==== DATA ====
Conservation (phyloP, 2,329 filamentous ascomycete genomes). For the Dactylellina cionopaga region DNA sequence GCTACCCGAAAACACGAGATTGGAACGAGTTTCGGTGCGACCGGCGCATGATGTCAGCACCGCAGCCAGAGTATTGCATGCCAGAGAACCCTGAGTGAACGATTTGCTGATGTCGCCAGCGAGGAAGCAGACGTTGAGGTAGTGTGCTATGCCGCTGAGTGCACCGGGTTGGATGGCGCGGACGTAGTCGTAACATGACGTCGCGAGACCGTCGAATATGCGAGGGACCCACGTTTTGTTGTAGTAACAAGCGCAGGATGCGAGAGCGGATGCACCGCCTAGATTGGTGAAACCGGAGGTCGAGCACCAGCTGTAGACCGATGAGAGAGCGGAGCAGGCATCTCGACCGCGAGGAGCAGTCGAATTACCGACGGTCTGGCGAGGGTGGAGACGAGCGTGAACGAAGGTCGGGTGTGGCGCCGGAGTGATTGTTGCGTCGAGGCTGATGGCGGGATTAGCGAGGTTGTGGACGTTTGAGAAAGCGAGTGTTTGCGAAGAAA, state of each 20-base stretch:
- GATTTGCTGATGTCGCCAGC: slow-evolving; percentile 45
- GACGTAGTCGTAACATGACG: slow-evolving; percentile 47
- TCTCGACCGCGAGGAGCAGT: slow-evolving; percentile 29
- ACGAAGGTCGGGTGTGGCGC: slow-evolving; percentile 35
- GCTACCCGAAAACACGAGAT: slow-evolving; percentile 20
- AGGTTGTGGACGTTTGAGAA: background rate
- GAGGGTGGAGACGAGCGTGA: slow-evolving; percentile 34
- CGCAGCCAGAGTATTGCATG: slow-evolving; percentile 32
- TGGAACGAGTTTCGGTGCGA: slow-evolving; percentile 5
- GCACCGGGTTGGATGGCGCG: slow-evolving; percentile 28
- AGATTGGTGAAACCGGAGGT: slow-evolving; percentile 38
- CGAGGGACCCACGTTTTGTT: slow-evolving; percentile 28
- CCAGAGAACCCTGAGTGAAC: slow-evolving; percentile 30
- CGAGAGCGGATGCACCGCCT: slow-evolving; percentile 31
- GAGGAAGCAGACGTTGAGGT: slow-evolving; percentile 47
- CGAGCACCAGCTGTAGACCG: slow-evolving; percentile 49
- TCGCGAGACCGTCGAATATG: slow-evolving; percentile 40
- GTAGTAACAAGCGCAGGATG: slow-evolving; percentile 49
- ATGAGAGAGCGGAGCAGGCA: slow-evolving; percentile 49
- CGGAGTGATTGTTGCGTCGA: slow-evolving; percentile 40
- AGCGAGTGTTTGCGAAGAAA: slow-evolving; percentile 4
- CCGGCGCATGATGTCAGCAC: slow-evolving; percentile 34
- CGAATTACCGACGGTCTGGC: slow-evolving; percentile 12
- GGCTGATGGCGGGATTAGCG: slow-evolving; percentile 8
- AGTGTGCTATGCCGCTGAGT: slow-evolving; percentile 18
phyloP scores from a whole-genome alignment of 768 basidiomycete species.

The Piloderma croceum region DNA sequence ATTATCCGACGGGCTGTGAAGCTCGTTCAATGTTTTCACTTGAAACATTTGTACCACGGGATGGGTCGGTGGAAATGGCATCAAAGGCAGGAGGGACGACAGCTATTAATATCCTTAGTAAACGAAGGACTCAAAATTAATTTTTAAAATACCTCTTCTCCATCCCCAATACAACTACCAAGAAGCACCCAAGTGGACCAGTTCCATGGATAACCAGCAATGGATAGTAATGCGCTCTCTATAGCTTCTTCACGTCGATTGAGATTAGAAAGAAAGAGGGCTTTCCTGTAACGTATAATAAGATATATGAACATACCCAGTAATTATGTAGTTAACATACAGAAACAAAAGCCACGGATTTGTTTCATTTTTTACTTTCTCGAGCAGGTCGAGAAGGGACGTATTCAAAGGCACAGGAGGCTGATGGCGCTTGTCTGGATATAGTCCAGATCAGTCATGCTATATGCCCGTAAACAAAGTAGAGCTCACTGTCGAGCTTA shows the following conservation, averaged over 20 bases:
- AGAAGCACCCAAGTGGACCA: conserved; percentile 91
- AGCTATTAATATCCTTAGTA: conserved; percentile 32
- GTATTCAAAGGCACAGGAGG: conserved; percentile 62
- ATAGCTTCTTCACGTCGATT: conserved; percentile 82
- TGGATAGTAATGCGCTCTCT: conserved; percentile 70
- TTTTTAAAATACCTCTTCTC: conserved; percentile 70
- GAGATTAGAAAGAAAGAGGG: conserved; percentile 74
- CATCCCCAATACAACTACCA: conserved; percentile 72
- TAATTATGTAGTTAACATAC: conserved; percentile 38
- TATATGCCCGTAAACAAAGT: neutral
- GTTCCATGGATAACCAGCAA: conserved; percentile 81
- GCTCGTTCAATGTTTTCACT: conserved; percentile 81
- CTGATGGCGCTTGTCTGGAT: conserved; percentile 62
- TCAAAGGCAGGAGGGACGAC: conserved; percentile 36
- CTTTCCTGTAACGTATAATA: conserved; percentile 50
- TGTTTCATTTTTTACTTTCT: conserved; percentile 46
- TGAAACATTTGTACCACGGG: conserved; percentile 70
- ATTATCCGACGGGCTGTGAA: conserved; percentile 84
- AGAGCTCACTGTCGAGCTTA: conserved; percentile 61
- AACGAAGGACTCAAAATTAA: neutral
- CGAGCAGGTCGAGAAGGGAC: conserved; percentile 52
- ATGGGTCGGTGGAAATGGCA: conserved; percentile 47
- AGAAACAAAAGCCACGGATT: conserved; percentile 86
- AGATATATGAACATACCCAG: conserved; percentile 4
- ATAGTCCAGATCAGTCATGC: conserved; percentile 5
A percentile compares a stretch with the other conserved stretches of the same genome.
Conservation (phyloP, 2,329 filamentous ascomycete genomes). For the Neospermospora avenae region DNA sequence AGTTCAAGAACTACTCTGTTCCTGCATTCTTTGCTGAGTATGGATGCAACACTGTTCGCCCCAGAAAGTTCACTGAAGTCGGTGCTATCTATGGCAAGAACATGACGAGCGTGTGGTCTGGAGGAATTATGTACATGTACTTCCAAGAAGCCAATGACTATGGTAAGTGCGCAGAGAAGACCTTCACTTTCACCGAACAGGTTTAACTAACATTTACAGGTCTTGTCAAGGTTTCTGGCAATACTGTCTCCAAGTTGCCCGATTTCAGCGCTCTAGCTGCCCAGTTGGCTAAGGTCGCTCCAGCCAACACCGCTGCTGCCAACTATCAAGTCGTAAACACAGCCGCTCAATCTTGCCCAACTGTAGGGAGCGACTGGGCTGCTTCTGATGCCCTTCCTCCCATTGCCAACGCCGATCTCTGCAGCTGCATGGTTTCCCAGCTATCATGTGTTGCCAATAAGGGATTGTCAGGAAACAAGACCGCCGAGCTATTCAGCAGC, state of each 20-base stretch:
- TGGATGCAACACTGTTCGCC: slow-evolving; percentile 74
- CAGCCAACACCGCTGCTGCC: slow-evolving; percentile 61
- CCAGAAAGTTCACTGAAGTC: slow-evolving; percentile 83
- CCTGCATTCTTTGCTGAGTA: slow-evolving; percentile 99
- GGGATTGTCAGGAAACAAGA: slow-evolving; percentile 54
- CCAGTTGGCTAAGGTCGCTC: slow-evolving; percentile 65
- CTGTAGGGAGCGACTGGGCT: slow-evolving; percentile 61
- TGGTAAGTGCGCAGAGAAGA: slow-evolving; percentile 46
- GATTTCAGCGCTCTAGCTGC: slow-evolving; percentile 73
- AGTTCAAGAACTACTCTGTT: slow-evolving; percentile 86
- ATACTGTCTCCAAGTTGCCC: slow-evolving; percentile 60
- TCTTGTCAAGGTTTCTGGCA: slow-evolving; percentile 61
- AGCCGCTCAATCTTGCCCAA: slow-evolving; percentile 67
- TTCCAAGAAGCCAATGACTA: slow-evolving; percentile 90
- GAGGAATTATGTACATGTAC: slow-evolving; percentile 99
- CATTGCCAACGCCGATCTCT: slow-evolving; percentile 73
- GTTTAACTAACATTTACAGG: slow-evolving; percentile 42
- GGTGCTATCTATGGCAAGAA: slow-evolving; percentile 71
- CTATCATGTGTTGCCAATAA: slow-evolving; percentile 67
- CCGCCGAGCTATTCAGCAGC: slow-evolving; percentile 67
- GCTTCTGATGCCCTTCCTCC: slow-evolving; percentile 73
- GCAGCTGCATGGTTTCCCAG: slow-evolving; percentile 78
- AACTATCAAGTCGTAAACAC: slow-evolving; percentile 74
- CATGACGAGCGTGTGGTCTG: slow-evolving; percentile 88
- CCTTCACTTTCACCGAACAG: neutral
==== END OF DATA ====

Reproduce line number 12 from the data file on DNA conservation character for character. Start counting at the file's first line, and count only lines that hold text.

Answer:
- AGATTGGTGAAACCGGAGGT: slow-evolving; percentile 38